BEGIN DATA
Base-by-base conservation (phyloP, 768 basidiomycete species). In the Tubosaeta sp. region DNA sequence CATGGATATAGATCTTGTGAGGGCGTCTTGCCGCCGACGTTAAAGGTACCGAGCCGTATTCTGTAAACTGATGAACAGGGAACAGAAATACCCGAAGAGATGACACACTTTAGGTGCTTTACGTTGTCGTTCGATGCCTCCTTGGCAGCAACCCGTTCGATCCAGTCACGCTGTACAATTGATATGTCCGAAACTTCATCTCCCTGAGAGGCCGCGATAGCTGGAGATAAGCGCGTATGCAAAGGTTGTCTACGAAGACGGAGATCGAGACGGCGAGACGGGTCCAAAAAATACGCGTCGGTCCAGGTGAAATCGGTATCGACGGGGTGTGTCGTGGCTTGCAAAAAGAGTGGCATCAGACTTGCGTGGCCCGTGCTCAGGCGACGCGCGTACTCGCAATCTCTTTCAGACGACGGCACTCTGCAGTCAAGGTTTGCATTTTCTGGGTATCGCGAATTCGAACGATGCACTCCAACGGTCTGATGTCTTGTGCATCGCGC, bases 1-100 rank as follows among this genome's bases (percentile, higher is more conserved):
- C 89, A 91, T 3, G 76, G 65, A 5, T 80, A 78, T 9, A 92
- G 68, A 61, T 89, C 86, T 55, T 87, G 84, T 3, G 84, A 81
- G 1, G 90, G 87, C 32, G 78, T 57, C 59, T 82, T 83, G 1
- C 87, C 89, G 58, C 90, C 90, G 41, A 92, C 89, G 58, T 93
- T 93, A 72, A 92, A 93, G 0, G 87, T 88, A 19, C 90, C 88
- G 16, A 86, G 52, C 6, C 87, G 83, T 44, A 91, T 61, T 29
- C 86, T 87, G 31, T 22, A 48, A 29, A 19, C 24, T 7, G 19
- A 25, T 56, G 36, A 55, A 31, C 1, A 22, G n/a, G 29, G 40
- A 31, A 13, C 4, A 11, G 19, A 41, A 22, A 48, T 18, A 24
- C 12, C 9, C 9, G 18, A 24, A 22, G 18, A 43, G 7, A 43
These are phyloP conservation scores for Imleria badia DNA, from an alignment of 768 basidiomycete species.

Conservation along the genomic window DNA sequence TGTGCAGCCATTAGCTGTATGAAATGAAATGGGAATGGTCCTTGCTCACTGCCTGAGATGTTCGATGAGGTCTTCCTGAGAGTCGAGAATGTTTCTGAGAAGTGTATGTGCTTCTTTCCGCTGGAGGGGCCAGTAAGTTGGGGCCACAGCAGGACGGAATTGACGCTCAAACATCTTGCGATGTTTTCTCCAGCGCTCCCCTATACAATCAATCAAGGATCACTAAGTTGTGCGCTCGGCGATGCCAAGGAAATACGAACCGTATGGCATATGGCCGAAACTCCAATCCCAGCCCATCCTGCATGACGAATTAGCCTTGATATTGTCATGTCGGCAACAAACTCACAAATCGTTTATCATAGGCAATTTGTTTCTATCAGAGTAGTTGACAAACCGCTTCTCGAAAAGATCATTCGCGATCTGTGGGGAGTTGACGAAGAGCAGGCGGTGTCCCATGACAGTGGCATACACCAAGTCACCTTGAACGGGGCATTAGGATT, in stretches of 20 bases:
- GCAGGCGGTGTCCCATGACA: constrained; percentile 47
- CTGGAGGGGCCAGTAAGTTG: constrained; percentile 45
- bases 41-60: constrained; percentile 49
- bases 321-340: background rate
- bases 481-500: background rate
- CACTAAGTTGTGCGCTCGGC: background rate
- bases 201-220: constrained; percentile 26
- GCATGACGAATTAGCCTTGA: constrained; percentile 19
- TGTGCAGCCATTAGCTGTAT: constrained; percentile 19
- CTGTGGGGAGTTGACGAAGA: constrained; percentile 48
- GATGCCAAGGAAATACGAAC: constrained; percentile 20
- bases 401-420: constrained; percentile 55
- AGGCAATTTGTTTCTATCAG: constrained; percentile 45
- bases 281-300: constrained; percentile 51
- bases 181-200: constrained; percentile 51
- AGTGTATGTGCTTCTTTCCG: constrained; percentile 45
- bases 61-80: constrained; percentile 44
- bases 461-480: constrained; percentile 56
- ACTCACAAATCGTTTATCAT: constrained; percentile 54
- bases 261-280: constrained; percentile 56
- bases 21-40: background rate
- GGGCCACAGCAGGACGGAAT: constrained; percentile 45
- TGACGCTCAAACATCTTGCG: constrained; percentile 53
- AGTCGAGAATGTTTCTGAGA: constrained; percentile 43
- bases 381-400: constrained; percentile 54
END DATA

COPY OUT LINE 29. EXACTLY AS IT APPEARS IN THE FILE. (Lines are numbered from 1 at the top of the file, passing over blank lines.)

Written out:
- AGTGTATGTGCTTCTTTCCG: constrained; percentile 45